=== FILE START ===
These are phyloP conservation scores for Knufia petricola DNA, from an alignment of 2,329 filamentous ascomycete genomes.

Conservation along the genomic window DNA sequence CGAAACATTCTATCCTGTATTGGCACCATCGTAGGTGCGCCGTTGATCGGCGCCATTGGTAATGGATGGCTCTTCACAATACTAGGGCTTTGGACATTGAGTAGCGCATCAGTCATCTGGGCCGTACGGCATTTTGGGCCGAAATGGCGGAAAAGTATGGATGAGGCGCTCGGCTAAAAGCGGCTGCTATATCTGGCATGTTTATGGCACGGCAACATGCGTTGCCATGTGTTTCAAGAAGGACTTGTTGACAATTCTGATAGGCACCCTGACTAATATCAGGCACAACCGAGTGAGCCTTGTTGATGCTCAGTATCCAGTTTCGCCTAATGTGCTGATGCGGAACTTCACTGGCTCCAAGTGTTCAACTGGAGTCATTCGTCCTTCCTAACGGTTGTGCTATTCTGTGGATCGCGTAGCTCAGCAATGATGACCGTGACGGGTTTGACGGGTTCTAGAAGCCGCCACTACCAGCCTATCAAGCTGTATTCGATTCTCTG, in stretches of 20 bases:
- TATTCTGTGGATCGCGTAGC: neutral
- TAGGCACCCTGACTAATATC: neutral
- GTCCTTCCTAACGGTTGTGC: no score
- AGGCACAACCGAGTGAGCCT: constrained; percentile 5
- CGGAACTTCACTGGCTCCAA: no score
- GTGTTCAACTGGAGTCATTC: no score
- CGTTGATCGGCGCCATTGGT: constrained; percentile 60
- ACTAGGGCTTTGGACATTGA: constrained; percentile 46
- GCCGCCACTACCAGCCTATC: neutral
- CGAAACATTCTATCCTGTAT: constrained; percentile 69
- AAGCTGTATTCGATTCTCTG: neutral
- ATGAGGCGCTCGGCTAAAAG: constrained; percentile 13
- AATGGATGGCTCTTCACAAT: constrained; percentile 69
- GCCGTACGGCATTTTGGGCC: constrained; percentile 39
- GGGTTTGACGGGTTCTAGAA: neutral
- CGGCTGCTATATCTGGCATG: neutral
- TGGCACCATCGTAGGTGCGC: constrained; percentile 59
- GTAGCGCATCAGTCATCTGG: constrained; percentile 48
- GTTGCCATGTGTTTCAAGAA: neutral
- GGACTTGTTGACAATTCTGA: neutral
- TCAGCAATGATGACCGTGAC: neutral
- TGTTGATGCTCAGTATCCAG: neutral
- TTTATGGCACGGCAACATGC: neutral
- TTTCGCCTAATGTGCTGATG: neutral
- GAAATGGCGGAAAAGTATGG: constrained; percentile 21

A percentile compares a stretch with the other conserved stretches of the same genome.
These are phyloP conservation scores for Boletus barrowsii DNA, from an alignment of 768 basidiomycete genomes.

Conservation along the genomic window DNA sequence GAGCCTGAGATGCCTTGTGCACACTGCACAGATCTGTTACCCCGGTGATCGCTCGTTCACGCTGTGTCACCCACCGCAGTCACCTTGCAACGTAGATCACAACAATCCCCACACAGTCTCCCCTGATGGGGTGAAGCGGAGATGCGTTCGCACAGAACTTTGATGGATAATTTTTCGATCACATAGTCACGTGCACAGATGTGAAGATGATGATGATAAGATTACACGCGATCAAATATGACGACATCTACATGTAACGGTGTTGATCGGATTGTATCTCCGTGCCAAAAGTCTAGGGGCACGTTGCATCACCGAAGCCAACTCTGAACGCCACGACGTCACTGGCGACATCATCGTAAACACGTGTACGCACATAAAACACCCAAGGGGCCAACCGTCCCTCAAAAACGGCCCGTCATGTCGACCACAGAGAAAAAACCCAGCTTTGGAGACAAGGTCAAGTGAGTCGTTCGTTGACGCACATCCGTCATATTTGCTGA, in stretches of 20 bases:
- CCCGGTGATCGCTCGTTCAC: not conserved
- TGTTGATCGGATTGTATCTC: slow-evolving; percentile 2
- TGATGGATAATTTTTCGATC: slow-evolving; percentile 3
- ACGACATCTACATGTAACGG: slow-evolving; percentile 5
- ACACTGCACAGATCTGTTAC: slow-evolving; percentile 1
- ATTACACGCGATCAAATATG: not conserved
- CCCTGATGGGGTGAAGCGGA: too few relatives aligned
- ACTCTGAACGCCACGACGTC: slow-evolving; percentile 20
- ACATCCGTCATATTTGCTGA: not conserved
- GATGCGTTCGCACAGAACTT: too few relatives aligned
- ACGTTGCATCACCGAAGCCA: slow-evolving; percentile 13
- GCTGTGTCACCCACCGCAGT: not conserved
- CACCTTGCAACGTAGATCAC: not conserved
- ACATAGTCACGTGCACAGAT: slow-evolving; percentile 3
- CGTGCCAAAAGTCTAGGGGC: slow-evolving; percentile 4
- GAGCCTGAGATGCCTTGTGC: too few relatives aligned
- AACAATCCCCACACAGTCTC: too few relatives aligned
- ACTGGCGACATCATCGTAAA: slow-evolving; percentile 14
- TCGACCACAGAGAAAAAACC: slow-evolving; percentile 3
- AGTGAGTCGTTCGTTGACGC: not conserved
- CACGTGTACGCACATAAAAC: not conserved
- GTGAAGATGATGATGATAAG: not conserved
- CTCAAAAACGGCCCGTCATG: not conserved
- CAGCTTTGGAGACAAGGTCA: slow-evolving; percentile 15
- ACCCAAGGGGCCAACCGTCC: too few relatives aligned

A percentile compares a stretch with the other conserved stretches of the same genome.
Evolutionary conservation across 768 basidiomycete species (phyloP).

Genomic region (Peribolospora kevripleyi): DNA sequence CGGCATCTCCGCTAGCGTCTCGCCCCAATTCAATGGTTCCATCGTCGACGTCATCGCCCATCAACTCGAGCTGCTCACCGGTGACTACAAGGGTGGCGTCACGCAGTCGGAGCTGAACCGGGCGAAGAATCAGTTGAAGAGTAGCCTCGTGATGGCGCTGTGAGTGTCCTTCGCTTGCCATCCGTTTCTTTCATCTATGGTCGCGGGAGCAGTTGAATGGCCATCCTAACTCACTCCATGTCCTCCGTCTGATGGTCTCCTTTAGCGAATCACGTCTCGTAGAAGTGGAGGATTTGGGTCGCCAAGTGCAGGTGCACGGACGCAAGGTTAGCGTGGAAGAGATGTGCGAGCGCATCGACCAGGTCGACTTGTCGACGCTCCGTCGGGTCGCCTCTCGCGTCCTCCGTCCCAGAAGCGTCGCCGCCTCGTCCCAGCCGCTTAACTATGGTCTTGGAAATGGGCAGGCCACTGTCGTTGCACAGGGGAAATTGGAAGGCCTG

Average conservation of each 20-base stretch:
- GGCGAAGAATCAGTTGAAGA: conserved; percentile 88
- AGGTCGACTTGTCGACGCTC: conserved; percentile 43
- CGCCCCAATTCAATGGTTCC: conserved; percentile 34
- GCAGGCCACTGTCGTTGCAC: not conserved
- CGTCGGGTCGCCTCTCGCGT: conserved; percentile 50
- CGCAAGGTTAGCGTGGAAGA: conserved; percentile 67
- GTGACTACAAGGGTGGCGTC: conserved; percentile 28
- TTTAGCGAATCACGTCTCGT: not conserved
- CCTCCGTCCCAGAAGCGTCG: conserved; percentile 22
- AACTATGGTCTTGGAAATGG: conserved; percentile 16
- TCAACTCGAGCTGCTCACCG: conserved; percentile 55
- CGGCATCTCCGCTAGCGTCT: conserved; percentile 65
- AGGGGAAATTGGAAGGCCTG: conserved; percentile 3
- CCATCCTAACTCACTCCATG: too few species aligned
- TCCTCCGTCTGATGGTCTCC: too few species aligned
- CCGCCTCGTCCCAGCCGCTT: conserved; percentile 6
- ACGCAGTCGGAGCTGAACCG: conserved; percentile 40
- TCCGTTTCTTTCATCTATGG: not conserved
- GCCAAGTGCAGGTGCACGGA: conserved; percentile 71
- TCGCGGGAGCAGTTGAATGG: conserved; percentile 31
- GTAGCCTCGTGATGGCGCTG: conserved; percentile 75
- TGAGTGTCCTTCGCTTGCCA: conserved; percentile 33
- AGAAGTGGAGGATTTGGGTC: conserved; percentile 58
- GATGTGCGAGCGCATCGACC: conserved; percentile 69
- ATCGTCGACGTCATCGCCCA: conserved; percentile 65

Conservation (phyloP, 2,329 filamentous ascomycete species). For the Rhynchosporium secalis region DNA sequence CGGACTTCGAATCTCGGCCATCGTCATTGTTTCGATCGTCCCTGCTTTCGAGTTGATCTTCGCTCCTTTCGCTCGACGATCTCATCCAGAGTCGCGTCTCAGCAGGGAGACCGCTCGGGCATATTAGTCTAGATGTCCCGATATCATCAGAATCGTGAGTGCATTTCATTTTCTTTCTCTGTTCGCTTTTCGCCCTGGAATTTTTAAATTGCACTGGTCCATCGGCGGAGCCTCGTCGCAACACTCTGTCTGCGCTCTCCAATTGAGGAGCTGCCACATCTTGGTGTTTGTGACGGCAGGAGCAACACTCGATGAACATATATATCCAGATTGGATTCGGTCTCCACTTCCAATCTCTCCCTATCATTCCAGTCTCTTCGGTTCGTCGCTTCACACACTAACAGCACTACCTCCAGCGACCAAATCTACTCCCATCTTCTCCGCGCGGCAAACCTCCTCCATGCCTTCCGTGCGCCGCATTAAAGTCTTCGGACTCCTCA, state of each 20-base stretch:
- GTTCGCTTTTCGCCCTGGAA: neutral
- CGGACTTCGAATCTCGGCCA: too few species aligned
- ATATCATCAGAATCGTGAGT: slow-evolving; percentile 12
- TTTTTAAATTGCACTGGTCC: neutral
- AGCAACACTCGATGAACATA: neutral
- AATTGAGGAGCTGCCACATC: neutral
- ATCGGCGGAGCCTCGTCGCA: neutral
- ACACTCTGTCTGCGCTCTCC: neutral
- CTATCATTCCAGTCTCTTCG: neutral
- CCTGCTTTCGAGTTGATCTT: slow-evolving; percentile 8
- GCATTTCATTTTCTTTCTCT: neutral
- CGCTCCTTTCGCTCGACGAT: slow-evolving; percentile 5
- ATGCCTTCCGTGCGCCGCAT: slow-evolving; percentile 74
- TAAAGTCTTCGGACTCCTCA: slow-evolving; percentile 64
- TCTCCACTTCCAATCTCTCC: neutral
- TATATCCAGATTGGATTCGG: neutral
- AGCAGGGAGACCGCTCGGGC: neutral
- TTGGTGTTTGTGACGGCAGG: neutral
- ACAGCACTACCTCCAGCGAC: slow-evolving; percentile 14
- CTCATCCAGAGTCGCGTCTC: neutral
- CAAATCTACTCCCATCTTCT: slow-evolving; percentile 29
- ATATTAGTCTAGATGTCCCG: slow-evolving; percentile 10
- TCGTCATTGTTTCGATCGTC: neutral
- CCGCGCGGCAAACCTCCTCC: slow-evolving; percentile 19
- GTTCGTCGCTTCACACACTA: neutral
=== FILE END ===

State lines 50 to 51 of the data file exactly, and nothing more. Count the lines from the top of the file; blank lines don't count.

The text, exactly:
- AGTGAGTCGTTCGTTGACGC: not conserved
- CACGTGTACGCACATAAAAC: not conserved